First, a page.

**Introduction**

During a recent vacation flight, my nephews had a couple of interesting puzzles to occupy them on the plane: *Kanoodle* and *IQ Fit*. In both cases, the objective is to arrange a set of colored pieces so that they exactly fill a rectangular grid, as in the following figure showing an example solution to the *Kanoodle* puzzle:

The *IQ Fit* version uses a smaller 5-by-10 grid, and only 10 pieces instead of 12… but the pieces are three-dimensional, so that some of the spherical “vertices” of the pieces may poke down through the bottom of the tray. (For reference, following is Python code specifying the configurations of pieces for both puzzles.)

kanoodle = { 'Green': ((1, 1, 0), (1, 2, 0), (2, 2, 0), (2, 3, 0), (2, 4, 0)), 'Cyan': ((1, 1, 0), (1, 2, 0), (1, 3, 0), (2, 3, 0), (3, 3, 0)), 'Purple': ((1, 1, 0), (1, 2, 0), (1, 3, 0), (1, 4, 0)), 'Yellow': ((1, 1, 0), (1, 2, 0), (2, 2, 0), (3, 1, 0), (3, 2, 0)), 'Orange': ((1, 1, 0), (2, 1, 0), (2, 2, 0), (2, 3, 0)), 'Blue': ((1, 2, 0), (2, 2, 0), (3, 2, 0), (4, 1, 0), (4, 2, 0)), 'Pink': ((1, 1, 0), (1, 2, 0), (1, 3, 0), (1, 4, 0), (2, 3, 0)), 'Gray': ((1, 2, 0), (2, 1, 0), (2, 2, 0), (2, 3, 0), (3, 2, 0)), 'Magenta': ((1, 1, 0), (1, 2, 0), (2, 2, 0), (2, 3, 0), (3, 3, 0)), 'Red': ((1, 1, 0), (1, 2, 0), (2, 1, 0), (2, 2, 0), (2, 3, 0)), 'White': ((1, 1, 0), (2, 1, 0), (2, 2, 0)), 'LightGreen': ((1, 1, 0), (1, 2, 0), (2, 1, 0), (2, 2, 0)) } iq_fit = { 'Green': ((1, 1, 0), (2, 1, 0), (2, 2, 0), (3, 1, 0), (1, 1, -1), (2, 1, -1)), 'Magenta': ((1, 1, 0), (1, 2, 0), (1, 3, 0), (2, 2, 0), (2, 3, 0), (1, 1, -1)), 'Cyan': ((1, 1, 0), (1, 2, 0), (1, 3, 0), (1, 4, 0), (2, 2, 0), (1, 2, -1), (1, 3, -1)), 'LightGreen': ((1, 1, 0), (1, 2, 0), (2, 2, 0), (3, 1, 0), (3, 2, 0), (3, 2, -1)), 'Blue': ((1, 4, 0), (2, 1, 0), (2, 2, 0), (2, 3, 0), (2, 4, 0), (2, 2, -1), (2, 4, -1)), 'Purple': ((1, 1, 0), (1, 2, 0), (1, 3, 0), (2, 2, 0), (1, 1, -1), (1, 3, -1)), 'Yellow': ((1, 1, 0), (1, 2, 0), (2, 1, 0), (2, 2, 0), (2, 3, 0), (2, 4, 0), (2, 4, -1)), 'Pink': ((1, 1, 0), (1, 2, 0), (1, 3, 0), (1, 4, 0), (2, 1, 0), (2, 2, 0), (1, 2, -1)), 'Orange': ((1, 3, 0), (2, 1, 0), (2, 2, 0), (2, 3, 0), (2, 4, 0), (2, 1, -1), (2, 3, -1)), 'Red': ((1, 4, 0), (2, 1, 0), (2, 2, 0), (2, 3, 0), (2, 4, 0), (2, 1, -1), (2, 4, -1)) }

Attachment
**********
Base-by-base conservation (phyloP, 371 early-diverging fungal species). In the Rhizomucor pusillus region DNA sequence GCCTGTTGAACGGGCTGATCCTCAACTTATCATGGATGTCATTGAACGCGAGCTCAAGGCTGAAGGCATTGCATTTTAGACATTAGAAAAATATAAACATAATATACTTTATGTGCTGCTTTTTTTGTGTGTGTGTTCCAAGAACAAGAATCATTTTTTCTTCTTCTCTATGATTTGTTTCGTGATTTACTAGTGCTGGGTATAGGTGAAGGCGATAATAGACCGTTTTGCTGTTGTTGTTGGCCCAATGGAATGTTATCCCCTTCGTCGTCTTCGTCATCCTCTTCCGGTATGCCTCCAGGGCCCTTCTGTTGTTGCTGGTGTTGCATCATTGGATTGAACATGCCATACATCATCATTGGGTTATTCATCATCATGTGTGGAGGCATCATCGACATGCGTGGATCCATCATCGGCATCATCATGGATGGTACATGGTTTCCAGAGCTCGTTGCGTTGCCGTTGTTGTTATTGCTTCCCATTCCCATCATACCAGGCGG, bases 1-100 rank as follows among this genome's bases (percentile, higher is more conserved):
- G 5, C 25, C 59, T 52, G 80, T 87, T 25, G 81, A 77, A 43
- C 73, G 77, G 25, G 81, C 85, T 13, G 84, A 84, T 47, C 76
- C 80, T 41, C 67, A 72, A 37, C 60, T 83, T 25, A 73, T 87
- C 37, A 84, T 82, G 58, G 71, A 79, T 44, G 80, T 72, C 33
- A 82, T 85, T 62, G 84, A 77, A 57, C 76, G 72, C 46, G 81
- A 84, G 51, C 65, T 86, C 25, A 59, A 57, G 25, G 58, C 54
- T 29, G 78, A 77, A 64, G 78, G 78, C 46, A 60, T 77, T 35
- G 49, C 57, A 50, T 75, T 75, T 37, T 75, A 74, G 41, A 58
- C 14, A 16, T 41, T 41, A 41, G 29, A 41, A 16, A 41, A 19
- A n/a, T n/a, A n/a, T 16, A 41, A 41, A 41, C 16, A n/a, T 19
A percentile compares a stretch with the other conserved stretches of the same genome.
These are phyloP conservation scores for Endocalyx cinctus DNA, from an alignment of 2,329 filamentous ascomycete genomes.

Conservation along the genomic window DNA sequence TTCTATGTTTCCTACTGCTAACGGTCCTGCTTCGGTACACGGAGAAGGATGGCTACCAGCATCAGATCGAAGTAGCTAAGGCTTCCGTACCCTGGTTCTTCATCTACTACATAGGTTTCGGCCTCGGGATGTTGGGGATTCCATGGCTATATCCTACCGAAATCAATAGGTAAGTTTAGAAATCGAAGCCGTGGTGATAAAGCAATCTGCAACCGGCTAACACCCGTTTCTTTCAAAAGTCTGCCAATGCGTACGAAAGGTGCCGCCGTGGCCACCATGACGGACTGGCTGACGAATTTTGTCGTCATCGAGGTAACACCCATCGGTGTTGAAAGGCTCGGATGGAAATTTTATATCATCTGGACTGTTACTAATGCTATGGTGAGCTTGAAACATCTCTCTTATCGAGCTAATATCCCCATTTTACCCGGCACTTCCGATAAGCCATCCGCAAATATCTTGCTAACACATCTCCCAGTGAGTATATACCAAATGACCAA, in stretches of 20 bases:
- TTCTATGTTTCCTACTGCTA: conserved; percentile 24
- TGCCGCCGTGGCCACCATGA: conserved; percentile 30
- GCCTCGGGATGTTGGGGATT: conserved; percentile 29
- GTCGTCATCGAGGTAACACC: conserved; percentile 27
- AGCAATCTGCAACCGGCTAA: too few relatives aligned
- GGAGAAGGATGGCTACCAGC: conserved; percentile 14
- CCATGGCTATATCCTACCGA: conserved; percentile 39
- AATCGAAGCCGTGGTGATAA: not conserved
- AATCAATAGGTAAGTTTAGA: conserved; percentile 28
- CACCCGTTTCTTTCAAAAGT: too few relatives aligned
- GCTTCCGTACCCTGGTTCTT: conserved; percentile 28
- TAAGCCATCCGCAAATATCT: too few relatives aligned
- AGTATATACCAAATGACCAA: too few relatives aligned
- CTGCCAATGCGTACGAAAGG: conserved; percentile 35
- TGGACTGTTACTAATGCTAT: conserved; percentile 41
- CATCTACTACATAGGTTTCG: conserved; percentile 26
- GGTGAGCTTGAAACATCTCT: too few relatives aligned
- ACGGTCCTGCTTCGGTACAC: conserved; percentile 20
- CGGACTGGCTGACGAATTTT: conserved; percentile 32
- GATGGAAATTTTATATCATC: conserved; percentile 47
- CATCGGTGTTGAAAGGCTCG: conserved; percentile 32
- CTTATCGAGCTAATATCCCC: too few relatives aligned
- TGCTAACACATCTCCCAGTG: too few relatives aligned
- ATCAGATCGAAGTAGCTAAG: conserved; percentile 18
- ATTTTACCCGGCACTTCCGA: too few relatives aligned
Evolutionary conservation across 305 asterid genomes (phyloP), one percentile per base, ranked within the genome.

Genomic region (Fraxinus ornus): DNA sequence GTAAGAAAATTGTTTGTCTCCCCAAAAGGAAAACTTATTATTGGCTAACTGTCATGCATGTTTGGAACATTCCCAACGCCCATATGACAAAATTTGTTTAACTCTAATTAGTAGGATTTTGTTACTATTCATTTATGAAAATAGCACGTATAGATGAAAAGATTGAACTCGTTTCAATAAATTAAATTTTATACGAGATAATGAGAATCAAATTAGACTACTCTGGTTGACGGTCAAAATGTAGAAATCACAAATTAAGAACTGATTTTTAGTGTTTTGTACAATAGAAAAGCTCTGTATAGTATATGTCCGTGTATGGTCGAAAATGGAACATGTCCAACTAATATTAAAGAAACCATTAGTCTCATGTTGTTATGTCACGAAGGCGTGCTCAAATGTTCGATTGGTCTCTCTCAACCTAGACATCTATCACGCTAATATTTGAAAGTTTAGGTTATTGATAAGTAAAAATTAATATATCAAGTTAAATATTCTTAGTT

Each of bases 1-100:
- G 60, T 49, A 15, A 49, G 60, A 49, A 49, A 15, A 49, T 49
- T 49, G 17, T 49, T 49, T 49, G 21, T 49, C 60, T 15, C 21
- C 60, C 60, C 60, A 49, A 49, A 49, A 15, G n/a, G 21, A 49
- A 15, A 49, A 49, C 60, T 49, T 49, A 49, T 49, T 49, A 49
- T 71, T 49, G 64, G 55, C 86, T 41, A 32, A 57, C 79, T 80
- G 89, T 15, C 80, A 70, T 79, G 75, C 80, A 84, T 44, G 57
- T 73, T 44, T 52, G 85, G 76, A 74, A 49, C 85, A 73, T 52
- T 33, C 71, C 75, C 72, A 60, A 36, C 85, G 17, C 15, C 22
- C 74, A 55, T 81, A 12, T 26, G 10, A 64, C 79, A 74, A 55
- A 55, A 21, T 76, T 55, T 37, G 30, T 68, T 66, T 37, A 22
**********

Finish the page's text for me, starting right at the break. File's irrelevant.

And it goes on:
A natural question to ask is: which puzzle is harder? For example, which puzzle has more possible solution configurations? Can we count them all? It turns out that we can, using Donald Knuth’s “Dancing Links” (DLX) algorithm (see references below). But the motivation for this post is to describe another interesting application of DLX: before attempting an *exact* count, we can first *estimate* the number of solutions, to determine whether it is even worth trying to enumerate them.

**Exact Cover**

The *Kanoodle* and *IQ Fit* puzzles are examples of the more general exact cover problem: given a matrix of 0s and 1s, does it have a set of rows containing *exactly* one 1 in each column? Many other problems may also be reduced to that of finding an exact cover: Sudoku, Langford sequences, and graph colorings are just a few examples.

Often the most interesting part of solving many of these problems is figuring out the transformation to an exact cover instance. That is, how do we construct a 0-1 matrix *representing* our problem, so that a set of rows containing exactly one 1 in each column corresponds to a *solution* to our problem? In the case of *Kanoodle* (and *IQ Fit* is similar), there are two “kinds” of columns: one column for each of the 12 puzzle pieces, and one column for each position in the 5-by-11 rectangular grid. Each row of the matrix represents a possible placement of one of the pieces, with a single 1 in the corresponding “piece” column, and additional 1s in the corresponding *occupied* “position” columns. A set of rows solving the exact cover problem will have exactly one row for each piece, oriented and positioned so that all of the grid positions are occupied by exactly one piece.